American Aquarium: Struggles Of A Small Band On The Rise
Almost two years to the day -- in 2008 -- Barham is back in New York. His band has the same name but it's composed of entirely new members. He has his feet -- wearing ever present cowboy boots -- resting up on a nearby chair as he tunes his guitar for a show. This wasn't the same singer from before -- at least in this city; there was a laid back confidence not displayed two years prior. Though, this was still New York and, almost comically, on this Sunday evening, they would be bumped from 9 pm until Midnight. The band would make the rounds to make sure the modest, but seemingly dedicated, New York fan base they had acquired would stick around after the time change. They did.
"I gave up my job, risked putting irreversible strain on my relationship, missed countless family functions and go months at a time without seeing friends. Even with all that, I never once thought about it as being a choice." -- Bill Corbin, American Aquarium Bassist.
But, that's the dream, right? Starting a band. Almost any night out amongst friends often ends with a drunken/high/cocaine fueled -- pick your accelerator -- pact that, yes, we will start a band. The reality is much more depressing. No money, constant lineup changes -- so much so that a song on their debut album, "Ain't No Use In Trying," chronicles this very phenomena -- nights wondering where your next bed is and, yes, those dreaded late Sunday night start times. How do you know who's in this for the long haul? "Anybody that's willing to get in the van for two months," Barham would say, "I usually assume that they're taking the job relatively seriously."
American Aquarium's sound changes from album to album. Their first release, Antique Hearts -- an album they admit, because of the new lineup, they don't really know how to play live -- has a traditional southern rock meets Springsteen tone to the album. The follow up, The Bible Meets The Bottle departs from the solemn, yet, mainstream tone; at times upbeat, at times downright depressing, with its backwoods country sound. The new release, Dances For The Lonely returns to the bands traditional sound; only, really, for the first time, considering the new, but stable, lineup. The new album title comes from, as Barham describes, "About being on the road all the time and missing people back home. And that's where the lonely factor comes in is when you have somebody back home and you're always on the road; it takes it's toll on any kind of relationship. The road is tough and it embodies that."
Barham admits that the band's sound depends on his particular mood, "The next record that I started writing is really slow and sad and depressing. It really matters what's going on in my life. This last record [Dances For The Lonely] was pretty much written on tour. Tour is a really fun time. The newest record -- I've been off the road for three weeks now -- it's been more of a somber record I'm writing next." When addressing the question of if it's hard promoting an album when that album's tone may not reflect his current mood -- such as what Springsteen is going through, on a much larger scale, with Working On A Dream, an album he is only playing three to four songs a night from on a tour promoting said album, "Usually Springsteen [an admitted inspiration for the band] is very good at being the voice for the country but I think he missed the mark on that one. It's not hard for me to recreate this feeling on stage -- I know some songwriters write from experience and some write from fiction -- all of my stuff is from experience. It's very easy to put myself back to where I was when I wrote those songs."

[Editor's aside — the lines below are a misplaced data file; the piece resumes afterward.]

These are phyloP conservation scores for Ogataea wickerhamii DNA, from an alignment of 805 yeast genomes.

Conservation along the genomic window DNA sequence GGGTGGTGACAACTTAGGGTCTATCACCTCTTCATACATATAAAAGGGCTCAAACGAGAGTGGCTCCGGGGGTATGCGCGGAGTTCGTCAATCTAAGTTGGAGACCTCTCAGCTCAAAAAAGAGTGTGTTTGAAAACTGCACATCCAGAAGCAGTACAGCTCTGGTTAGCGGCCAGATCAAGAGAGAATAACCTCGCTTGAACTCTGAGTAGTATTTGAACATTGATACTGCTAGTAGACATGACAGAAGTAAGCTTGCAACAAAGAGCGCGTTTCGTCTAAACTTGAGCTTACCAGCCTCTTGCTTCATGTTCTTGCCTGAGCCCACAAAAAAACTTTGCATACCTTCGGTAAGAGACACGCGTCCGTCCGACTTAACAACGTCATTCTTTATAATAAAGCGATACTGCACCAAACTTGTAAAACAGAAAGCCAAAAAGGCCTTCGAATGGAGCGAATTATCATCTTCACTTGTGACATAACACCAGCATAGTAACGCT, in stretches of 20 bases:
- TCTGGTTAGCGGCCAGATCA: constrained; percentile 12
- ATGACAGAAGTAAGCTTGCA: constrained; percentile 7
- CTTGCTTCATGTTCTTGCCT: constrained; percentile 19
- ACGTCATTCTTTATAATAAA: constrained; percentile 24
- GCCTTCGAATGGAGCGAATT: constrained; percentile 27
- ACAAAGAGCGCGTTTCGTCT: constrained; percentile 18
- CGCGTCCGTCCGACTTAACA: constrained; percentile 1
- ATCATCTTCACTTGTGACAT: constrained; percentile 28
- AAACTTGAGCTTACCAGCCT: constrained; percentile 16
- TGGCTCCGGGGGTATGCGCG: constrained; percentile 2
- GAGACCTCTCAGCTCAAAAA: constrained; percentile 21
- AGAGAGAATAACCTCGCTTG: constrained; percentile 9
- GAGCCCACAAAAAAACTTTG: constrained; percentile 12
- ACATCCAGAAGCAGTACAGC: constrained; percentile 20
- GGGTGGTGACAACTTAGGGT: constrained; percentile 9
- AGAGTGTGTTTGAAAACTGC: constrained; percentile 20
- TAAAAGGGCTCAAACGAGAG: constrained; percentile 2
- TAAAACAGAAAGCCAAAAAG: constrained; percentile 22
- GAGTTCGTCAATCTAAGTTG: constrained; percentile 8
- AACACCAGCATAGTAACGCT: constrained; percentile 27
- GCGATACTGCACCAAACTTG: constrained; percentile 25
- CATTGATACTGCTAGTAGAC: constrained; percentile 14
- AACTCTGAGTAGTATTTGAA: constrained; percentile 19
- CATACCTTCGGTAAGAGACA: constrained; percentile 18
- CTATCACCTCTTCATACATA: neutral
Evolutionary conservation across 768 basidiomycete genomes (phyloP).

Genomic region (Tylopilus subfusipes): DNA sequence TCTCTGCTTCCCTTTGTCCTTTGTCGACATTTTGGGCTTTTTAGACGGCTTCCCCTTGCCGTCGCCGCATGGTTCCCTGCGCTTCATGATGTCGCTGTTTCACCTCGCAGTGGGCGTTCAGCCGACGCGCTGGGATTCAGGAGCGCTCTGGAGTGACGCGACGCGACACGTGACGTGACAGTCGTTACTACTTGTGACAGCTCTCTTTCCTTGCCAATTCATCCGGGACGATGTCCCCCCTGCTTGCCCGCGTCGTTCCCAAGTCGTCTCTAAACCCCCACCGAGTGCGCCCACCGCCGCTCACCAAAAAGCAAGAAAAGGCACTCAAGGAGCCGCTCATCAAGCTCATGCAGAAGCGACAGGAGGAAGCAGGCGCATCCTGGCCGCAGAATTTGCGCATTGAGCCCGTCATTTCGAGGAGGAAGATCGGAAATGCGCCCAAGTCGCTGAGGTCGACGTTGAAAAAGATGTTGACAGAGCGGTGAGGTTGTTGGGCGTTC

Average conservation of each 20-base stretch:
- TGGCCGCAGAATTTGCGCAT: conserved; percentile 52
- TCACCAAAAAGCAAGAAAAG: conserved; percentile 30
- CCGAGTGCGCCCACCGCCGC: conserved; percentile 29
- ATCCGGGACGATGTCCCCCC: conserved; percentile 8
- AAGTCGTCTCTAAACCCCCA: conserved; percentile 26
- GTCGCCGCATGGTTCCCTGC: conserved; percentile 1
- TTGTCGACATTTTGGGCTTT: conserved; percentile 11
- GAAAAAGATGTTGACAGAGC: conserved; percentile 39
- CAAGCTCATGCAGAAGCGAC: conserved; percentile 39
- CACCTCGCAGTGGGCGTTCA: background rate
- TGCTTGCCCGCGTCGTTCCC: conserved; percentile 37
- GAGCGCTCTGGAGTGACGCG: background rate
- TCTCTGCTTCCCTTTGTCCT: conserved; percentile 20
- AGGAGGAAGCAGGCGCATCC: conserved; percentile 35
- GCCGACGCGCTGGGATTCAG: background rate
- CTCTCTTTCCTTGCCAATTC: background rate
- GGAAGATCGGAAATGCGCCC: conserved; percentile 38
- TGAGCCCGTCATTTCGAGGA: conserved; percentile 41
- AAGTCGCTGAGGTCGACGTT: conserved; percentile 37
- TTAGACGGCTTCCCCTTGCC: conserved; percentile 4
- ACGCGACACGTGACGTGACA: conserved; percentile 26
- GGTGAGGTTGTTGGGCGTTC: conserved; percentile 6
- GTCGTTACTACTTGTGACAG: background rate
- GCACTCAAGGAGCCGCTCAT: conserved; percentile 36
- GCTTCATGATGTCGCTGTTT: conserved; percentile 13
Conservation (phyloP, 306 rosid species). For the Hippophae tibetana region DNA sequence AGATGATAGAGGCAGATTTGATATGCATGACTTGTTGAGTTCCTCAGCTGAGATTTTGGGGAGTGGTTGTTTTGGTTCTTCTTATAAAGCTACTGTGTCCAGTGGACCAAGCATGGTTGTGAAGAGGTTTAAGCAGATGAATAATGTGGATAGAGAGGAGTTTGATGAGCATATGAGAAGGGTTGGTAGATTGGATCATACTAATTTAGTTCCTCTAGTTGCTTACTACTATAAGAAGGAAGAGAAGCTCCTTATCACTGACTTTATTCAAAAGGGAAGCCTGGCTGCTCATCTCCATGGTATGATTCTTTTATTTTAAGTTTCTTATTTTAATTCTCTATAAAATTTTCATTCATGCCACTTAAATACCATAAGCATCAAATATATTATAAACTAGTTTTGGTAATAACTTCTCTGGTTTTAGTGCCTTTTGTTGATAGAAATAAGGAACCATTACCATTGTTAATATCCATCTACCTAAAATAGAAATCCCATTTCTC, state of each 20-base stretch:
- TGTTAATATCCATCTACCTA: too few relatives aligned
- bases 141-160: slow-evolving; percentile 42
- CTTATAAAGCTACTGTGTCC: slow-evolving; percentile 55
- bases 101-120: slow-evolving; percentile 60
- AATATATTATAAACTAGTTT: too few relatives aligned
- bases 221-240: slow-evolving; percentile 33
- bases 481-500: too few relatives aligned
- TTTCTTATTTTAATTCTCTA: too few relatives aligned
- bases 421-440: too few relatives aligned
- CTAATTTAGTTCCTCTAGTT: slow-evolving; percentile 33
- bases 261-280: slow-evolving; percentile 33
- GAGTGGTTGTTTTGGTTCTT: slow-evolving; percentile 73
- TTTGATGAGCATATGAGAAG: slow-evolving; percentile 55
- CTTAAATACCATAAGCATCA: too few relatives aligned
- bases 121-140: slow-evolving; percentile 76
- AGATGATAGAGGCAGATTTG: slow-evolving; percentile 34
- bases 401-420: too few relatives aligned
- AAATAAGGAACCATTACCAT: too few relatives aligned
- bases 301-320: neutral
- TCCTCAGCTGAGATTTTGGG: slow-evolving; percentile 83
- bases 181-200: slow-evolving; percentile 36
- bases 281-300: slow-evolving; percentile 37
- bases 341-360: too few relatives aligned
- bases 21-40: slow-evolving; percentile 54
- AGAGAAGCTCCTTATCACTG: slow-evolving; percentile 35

The end result: Sometimes this is the crux that defeats the dreams of most bands when the members see a different ending when they turn the page. Corbin admits,"I don't think anything in life is certain so I am not as focused on American Aquarium 'making it' as much as I am with making music that I love and believe in. We would gladly drive across country to play for one person who believed in us and related to our songs."
Barham would add, "Of course we want to be successful. We don't want to be radio big ... there's a difference between being big and successful. Like the bands like Drive By Truckers and Wilco who go out every night, play for a thousand people, and make a great living doing it." And the off chance that he would ever try to become 'The Rocker' on American Idol, auditioning while his band was home at home none the wiser, "I will guarantee that, in anybody's wildest dreams and nightmares, that will never f-cking happen."
BJ Barham approached the microphone. "Hello, we're American Aquarium and we're from North Carolina." Surveying the room, the cocksure gleam in the cadence in the young man's eyes resonating, he says, "I think I know every single person in this room." There would be no apologies on this evening. The mea culpa were replaced with stories from the road. A story about cheap beer was met with a round of Busch beer purchased for the entire band from a female fan. This was a prime timeslot -- Friday night at 8 pm -- which they are, now, accustomed to. This was March of 2009, another trip for the five member band from North Carolina to New York City. Every single one of them will return.
Dances For The Lonely is available through Last Chance Records and will soon be on iTunes.
"Mike's Pulse" is a column written by transplanted Midwesterner and current New Yorker Mike Ryan. For any compliments or complaints -- preferably the former -- you may contact Mike directly at email@example.com or submit reader questions for celebrites to Mike on Twitter.
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